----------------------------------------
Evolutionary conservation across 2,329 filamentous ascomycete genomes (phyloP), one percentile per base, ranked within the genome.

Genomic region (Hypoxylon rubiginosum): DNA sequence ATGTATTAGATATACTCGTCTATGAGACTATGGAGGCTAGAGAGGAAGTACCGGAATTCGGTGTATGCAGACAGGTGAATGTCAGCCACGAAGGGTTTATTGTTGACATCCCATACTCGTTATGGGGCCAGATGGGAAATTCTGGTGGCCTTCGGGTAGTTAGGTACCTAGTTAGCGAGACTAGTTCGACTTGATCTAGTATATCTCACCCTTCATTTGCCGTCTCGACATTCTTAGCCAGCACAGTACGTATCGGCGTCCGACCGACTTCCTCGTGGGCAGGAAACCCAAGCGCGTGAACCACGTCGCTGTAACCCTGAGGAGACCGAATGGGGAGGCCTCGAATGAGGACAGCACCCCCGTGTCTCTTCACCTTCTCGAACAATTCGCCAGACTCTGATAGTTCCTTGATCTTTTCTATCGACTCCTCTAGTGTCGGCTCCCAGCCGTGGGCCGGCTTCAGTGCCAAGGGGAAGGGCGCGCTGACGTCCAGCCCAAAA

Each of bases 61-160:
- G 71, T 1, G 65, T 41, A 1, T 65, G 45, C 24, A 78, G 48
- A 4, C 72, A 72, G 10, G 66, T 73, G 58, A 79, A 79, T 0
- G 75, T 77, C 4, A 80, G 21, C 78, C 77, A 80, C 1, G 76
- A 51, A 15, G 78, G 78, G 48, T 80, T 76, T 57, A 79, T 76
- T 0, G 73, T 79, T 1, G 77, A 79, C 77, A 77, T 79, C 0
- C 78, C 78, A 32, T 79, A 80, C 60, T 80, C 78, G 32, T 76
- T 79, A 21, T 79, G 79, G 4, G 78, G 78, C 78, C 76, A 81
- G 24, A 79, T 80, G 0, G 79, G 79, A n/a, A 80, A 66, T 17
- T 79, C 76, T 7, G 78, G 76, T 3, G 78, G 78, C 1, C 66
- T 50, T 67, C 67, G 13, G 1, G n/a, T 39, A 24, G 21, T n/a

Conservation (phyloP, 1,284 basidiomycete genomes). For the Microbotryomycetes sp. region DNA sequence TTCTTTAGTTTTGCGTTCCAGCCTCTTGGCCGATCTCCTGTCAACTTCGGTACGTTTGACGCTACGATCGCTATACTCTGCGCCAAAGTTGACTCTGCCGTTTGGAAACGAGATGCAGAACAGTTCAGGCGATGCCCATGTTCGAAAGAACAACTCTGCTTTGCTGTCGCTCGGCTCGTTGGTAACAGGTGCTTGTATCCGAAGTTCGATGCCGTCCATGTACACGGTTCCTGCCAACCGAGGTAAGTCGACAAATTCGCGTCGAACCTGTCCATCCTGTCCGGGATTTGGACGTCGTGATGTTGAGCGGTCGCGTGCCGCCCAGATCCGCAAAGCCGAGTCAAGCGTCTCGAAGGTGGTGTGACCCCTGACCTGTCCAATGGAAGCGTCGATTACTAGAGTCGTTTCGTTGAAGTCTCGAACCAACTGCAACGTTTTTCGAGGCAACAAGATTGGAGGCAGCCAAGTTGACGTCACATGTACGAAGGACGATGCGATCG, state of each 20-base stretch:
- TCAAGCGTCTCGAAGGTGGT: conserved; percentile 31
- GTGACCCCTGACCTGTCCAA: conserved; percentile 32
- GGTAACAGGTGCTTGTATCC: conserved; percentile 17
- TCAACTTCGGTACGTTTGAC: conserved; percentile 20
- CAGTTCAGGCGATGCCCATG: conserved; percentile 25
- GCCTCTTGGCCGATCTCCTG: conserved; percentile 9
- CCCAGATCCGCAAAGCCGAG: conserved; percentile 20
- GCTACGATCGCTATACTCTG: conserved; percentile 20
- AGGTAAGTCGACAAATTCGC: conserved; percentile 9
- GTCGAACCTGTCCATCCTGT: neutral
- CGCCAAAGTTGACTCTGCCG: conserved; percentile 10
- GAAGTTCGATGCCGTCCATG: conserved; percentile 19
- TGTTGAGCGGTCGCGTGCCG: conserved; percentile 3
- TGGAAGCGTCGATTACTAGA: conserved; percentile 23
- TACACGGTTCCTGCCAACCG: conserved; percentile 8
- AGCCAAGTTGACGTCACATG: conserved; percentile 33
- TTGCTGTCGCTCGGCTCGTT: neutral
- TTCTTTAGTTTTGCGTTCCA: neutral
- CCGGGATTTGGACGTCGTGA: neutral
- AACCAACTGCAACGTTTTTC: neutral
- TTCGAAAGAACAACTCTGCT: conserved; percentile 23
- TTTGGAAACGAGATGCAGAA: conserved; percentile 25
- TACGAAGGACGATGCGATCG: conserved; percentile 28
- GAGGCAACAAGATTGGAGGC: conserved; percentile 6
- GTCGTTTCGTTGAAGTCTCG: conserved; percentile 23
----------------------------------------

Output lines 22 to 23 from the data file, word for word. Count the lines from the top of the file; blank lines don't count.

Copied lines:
- GCTACGATCGCTATACTCTG: conserved; percentile 20
- AGGTAAGTCGACAAATTCGC: conserved; percentile 9